|Publication number||US7233270 B2|
|Application number||US 11/164,491|
|Publication date||Jun 19, 2007|
|Filing date||Nov 25, 2005|
|Priority date||Jan 28, 2005|
|Also published as||US20060170581|
|Publication number||11164491, 164491, US 7233270 B2, US 7233270B2, US-B2-7233270, US7233270 B2, US7233270B2|
|Original Assignee||Realtek Semiconductor Corp.|
|Export Citation||BiBTeX, EndNote, RefMan|
|Patent Citations (8), Non-Patent Citations (1), Referenced by (48), Classifications (9), Legal Events (4)|
|External Links: USPTO, USPTO Assignment, Espacenet|
This application claims the priority benefit of provisional patent application No. 60/593,605 that was filed on Jan. 28, 2005 and is included herein by reference.
1. Field of the Invention
The present invention relates to ADC, and more particularly, to ADC timing and gain mismatch correction.
2. Description of the Prior Art
The analog-to-digital converter (ADC) is a common circuit component utilized in various applications. Time-interleaved parallel ADCs are commonly used, since the time-interleaved parallel architecture is attractive for implementing an ADC with a high sampling rate. Please refer to
Please refer to
However, in practical applications, the time-interleaved parallel ADC module 340 suffers from two problems. The first problem is called timing skew. To explain timing skew, consider a four-fold parallel architecture as an example. A four-fold time-interleaved parallel ADC module requires four individual clocks, each operating at the same frequency of f/4 but at a different phase. For example, one would like to operate the four clocks at phases of 0, 90, 180, and 270 degrees, respectively. In practical applications, such ideal results are not possible. In real-world applications, the actual clock phases might be, for example, 5, 85, 185, and 265 degrees. These actual clock phases are examples meant to illustrate that the actual clock phase very often differs by several degrees from its ideal phase. The imperfectly timed clocks can result from a number of factors; one for example, is due to the nature of the manufacturing process of the transistors and other circuit components of the clock source. Unfortunately, timing skew degrades the ADC's performance.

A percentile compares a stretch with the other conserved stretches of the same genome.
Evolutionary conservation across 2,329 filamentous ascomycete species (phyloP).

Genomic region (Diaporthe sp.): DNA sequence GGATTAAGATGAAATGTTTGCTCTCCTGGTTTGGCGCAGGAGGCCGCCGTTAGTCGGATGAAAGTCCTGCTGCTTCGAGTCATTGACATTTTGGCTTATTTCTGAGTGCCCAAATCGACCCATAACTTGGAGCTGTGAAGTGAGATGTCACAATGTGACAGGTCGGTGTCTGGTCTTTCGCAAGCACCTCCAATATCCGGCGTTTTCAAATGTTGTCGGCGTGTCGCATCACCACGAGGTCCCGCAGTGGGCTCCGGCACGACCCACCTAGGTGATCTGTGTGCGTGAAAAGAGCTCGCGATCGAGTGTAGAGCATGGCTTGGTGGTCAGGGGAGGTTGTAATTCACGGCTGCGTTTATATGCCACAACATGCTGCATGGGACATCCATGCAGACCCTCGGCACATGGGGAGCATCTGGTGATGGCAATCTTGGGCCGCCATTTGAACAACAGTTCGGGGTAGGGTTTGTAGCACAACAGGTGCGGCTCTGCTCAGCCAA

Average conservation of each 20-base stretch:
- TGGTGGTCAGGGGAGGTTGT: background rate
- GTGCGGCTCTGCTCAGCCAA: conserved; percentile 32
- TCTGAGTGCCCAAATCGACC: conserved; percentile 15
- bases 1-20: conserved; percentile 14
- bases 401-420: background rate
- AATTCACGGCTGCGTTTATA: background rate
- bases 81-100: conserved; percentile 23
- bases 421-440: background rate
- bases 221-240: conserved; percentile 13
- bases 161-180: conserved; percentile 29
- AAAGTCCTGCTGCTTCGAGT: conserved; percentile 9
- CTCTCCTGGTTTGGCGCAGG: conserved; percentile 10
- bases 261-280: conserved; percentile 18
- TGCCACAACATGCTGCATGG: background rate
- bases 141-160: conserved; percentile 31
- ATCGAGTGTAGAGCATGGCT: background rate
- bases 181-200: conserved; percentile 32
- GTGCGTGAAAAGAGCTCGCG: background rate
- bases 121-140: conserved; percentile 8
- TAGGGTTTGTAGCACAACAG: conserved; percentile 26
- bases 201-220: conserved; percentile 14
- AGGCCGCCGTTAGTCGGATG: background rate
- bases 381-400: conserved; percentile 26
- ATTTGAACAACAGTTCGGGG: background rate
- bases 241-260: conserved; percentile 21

Additionally, the time-interleaved parallel ADC suffers from a second problem called amplitude (i.e., gain) mismatch. Amplitude mismatch of the M parallel paths is due to the limited component tolerance and imperfections in the manufacturing process of the circuit elements, i.e., ADC's 342 through 346. Amplitude mismatch will also degrade the ADC's performance.
The following U.S. Patents, for example, are all prior art attempts of mismatch correction schemes: U.S. Pat. No. 6,570,410; U.S. Pat. No. 6,522,282; U.S. Pat. No. 6,476,754; U.S. Pat. No. 6,407,687; U.S. Pat. No. 6,384,756.
However, prior art techniques attempt to solve the mismatch problems by regarding the ADC to be the target device under test. Prior art correction schemes inject a pre-known calibration signal at the ADC input and then estimate the mismatch based on the ADC's output. Alternatively, prior art correction schemes may also simply use the unknown analog input under normal operations and estimate the mismatch based on the statistics of the ADC output. These techniques for correcting timing skew and amplitude mismatch in a time-interleaved parallel ADC do not consider the overall performance of an application that utilizes the time-interleaved parallel ADC. For instance, if the time-interleaved parallel ADC to be calibrated is applied in a receiver, the receiver performance, therefore, is not optimized.
It is therefore one of the objectives of the claimed invention to provide a receiver for correcting mismatch and the related method thereof, to solve the above problem.
To achieve the above-mentioned object, a compensation method and apparatus for a receiver is provided, the method comprises: receiving and processing an incoming signal to generate an analog input signal; utilizing a time-interleaved parallel analog-to-digital converter (ADC) for converting the analog input signal to a digital input signal according to a plurality of clock signals of different phases; equalizing the digital input signal to generate a plurality of soft decision values; generating a plurality of hard decision values according to the soft decision values; calculating a plurality of error values according to the hard decision values and the soft decision values; and compensating the receiver according to at least part of the error values.
These and other objectives of the present invention will no doubt become obvious to those of ordinary skill in the art after reading the following detailed description of the preferred embodiment that is illustrated in the various figures and drawings.